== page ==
(Compare this with the metric tensor, which is also "nice" in inertial frames.)
Proposition 9.9 (LeviCivita Tensor)
The LeviCivita tensor is a welldefined, smooth tensor field. 
Proof To show that it is welldefined, we must show independence of the choice of inertial frames. But, if and are defined at m M as above by using two different inertial frames, with corresponding changeofcoordinates matrices D and E, then DE is the changeof coordinates from one inertial frame to another, and therefore has determinant 1. Now,
_{ i1i2...in}(m)  =  det (D_{i1}D_{i2} ... D_{in})  
=  det D I_{ i1i2...in}  
(where I_{ i1i2...in} is the identity matrix with columns ordered as shown in the indices)  
=  det DE I_{ i1i2...in}  
(since E has determinant 1; this being where we use the fact that things are oriented!)  
=  det E I_{ i1i2...in}  (since D = I)  
=  _{ i1i2...in}, 
showing it is welldefined at each point. We now show that it is a tensor. If and _{} are any two oriented coordinate systems at m and changeofcoordinate matrices D and E with respect to some inertial frame x at m, and if the coordinates of the tensor with respect to these coordinates are
_{ k1k2...kn} and _{r1r2...rn} = det (E_{r1}E_{r2} ... E_{rn}) respectively, then at the point m,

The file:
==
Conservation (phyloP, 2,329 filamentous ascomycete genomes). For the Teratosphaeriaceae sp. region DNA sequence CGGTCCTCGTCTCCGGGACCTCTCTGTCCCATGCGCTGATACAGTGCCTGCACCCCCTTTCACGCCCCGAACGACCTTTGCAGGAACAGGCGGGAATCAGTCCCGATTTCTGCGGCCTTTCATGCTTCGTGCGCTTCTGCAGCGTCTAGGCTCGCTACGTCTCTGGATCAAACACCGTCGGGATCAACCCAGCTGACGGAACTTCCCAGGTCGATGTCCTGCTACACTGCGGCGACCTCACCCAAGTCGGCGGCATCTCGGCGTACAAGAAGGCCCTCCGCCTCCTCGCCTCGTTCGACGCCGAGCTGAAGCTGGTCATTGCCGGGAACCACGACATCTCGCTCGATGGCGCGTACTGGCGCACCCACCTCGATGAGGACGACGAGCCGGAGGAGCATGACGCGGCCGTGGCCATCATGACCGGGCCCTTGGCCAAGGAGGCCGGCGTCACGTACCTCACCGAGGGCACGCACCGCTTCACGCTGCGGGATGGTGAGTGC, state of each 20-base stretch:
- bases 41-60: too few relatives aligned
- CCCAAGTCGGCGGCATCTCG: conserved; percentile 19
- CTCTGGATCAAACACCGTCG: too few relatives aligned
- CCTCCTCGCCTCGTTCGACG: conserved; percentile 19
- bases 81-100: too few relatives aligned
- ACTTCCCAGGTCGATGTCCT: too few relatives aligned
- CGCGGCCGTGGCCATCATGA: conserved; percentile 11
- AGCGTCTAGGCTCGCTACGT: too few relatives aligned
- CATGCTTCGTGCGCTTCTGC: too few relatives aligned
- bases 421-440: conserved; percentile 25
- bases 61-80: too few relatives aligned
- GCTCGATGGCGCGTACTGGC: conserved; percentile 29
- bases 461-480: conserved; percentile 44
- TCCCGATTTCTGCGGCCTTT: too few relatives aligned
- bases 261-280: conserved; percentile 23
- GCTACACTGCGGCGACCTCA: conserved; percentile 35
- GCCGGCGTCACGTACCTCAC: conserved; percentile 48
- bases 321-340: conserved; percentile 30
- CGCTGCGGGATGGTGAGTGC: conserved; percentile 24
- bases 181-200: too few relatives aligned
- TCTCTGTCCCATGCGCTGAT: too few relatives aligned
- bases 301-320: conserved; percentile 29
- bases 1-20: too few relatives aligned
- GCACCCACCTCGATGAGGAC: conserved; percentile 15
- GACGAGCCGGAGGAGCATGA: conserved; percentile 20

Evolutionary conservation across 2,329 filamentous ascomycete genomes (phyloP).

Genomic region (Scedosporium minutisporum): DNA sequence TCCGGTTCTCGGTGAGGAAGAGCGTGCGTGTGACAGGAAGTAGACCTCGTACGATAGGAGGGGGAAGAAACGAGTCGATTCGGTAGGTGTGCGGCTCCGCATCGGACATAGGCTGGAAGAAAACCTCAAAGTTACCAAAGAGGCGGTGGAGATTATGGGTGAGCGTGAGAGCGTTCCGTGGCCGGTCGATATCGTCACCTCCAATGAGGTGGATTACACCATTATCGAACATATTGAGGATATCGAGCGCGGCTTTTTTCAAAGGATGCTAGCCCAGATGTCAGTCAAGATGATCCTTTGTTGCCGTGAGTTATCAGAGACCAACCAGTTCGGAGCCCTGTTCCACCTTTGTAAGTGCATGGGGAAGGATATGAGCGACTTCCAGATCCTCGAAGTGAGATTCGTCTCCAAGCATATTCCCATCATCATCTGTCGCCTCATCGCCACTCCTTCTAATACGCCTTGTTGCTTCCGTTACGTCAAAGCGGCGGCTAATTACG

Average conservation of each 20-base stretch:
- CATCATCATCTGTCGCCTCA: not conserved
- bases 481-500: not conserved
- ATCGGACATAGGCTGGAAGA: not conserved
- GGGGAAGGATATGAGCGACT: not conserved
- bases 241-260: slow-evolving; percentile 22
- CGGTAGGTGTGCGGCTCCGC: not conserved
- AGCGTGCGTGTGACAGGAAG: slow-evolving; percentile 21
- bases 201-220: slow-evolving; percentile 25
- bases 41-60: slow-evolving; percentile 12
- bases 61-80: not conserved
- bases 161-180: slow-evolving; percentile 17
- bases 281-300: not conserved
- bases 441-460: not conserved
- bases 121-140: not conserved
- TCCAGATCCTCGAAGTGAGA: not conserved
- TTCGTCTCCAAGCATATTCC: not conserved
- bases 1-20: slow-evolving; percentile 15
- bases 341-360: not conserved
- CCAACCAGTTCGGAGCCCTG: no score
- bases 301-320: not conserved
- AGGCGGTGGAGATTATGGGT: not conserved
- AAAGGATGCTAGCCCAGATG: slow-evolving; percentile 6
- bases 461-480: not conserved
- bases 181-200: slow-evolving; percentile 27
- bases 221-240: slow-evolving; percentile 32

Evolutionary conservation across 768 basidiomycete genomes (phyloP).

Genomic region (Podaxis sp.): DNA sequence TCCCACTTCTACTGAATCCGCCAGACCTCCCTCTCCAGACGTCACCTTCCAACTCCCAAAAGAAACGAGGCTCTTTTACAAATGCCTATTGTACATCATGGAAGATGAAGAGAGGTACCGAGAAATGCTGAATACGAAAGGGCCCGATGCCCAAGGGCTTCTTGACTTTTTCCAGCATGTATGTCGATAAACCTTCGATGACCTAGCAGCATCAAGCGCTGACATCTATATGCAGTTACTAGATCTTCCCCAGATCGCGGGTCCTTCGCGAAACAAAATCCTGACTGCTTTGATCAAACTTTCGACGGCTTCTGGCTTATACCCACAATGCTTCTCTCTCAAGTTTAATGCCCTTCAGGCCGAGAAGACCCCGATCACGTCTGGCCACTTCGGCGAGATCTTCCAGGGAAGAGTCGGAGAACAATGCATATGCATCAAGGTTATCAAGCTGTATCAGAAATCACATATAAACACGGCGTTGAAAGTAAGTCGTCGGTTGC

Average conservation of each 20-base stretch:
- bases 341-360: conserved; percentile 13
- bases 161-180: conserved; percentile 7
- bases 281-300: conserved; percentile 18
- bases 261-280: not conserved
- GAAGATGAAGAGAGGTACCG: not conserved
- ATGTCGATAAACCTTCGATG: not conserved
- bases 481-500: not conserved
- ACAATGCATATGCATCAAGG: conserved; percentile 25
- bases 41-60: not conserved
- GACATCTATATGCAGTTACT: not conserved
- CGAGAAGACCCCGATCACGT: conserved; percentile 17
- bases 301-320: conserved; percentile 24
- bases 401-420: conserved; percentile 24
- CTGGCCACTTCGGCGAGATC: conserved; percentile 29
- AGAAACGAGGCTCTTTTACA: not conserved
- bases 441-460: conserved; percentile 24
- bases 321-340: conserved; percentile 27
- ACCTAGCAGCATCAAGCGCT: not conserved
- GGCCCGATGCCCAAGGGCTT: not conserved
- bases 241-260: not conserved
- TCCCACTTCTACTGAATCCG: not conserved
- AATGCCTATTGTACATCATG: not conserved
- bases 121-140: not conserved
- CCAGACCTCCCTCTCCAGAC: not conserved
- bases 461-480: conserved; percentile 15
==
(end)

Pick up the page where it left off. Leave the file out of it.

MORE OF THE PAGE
_{ k1k2...kn}  =  det (D_{k1}D_{k2} ... D_{kn})  
= 


(by definition of the determinant(!) since _{ i1i2...in} is just the sign of the permutation!)  
= 


= 

showing that the tensor transforms correctly. Finally, we assert that det (D_{k1}D_{k2} ... D_{kn}) is a smooth function of the point m. This depends on the changeofcoordinate matrices to the inertial coordinates. But we saw that we could construct inertial frames by setting
^{j} 
m 
=  V(j)^{i}, 
where the V(j) were an orthogonal base of the tangent space at m. Since we can vary the coordinates of this base smoothly, the smoothness follows.
Example
In E_{3}, the LeviCivita tensor coincides with the totally antisymmetric thirdorder tensor _{ijk} in Exercise Set 4. In the Exercises, we see how to use it to generalize the crossproduct.
Exercise Set 9
1. Recall that we can define the arc length of a smooth nonnull curve by
s(t)  =  t a 
 du  . 
Assuming that this function is invertible (so that we can express x^{i} as a function of s) show that
ds 
2  =  ±1. 
2. Derive the equations for a geodesic with respect to the parameter t.